Italy ministry tells town to take down ‘Christians only’ signs

Italy’s Ministry of Infrastructure has told the authorities of a town in Lombardy to remove road signs advising those entering to respect Christian values.

Italy ministry tells town to take down 'Christians only' signs
The signs went up before Christmas. Photo: Comune di Pontoglio

The signs, put up before Christmas, inform drivers approaching Pontoglio, a town of almost 7,000 residents in Brescia province, about its “profound Christian traditions”, warning anyone caught disrespecting those would be asked to leave.

Needless to say, the signs sparked controversy and after months of wrangling the final word has come from the Ministry of Infrastructure, which said they must be taken down within the next two weeks as they “do not respect the Highway Code”, Giornale di Brescia reported.

Mayor Alessandro Seghezzi had been granted permission from the local council to erect the signs at entrances to the town, explaining in a letter in December that the move was intended to preserve the area’s values and culture, as well as keep citizens safe.

“Today we’re living in a transitory period,” he wrote.

“It’s our job to ensure that all comply with rules that govern civil life.”

Seghezzi added that the town’s culture is “based on mutual respect: from women and music to dress, customs and traditions”.

Meanwhile, local councillor Paolo Bocchi backed the move, insisting that there was “nothing racist about it”.

“These are just the interpretations being made…this is purely information about our history, our tradition. I challenge anyone to say that Pontoglio’s story is any different.”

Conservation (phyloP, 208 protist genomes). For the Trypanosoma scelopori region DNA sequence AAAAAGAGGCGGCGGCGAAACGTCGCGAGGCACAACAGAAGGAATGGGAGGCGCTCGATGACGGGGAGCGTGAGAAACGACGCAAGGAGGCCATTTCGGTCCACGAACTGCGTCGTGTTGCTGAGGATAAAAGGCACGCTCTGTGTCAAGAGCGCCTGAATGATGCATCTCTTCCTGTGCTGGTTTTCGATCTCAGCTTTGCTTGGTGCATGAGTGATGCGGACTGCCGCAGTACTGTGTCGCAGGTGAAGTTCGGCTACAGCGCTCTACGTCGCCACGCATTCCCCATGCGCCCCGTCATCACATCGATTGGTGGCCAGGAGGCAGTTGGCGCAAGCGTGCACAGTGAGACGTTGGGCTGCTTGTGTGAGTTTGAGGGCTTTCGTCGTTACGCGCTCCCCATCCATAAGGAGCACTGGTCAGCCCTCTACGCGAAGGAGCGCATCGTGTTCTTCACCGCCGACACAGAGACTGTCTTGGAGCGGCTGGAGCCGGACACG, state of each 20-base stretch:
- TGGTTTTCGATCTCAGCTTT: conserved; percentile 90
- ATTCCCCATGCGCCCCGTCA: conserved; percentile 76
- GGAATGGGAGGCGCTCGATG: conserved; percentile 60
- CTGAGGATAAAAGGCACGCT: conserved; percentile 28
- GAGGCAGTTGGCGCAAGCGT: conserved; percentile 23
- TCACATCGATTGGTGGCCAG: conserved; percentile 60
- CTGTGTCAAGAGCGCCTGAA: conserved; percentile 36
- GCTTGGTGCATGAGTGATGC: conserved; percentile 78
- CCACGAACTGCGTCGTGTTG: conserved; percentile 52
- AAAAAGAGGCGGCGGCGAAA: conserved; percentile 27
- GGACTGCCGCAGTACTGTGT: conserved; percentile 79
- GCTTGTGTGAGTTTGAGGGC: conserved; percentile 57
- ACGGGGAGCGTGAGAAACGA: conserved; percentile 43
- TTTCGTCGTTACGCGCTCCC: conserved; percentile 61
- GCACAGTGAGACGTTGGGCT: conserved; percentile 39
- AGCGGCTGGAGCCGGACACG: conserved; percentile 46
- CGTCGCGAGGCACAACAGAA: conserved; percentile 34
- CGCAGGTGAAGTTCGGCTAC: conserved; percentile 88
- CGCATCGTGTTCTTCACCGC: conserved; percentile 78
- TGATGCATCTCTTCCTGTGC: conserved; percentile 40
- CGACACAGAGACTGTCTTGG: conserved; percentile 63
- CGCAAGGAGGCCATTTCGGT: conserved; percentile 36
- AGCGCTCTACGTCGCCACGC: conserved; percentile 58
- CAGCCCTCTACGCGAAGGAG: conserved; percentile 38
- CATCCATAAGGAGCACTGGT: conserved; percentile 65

IN PHOTOS: Snowfall turns central Milan white

Wintry weather has arrived in many parts of northern Italy on Monday, with snow in Milan, Turin, Genoa and other areas.

IN PHOTOS: Snowfall turns central Milan white
Snow in central Milan on Monday morning. All photos: Migual Medina/AFP
While the Alps are already blanketed, areas at lower altitude got a covering of snow on Monday as the weather turned colder.
All photos: Migual Medina/AFP
Residents of central Milan woke up to find the city had turned white, after the first flakes fell overnight. Around 20 centimetres (8 inches) of snow fell in the city on Monday.
The cold weather didn't stop people from getting out into the fresh air, perhaps for the first time in days, with some loosening of coronavirus restrictions on Monday.
Falling trees disrupted traffic, with local authorities deploying dozens of snowploughs to clear main thoroughfares.
The storms caused tailbacks on several motorways, notably the A26 bound for Italy's largest commercial port of Genoa, capital of the Liguria region.
Main roads around Milan had been cleared on Monday morning, local media reports, but many others are still covered with snow.
Bad weather has caused disruption to train servces in Lombardy, Piedmont, Liguria, Veneto and other parts of the north.
The Great St Bernard Tunnel on the border with Switzerland was closed to heavy goods vehicles
With a typically humid climate, Milan rarely sees snow on a large scale but January 1985 notably saw 90 centimetres, with smaller falls in 2006 and 2009.
Rome was hit by heavy rain as well as strong winds and storms. The wintry weather was expected to move further south overnight

Unfortunately for snow tourists, Italy's ski resorts remain closed until at least January under the country's strict coronavirus rules.
All photos: Migual Medina/AFP
Winter weather words in Italian

la neve – snow

la nevicata – snowfall

i fiocchi – flakes

innevato – snow-covered

imbiancato – turned white

il gelo – ice

l'inverno – winter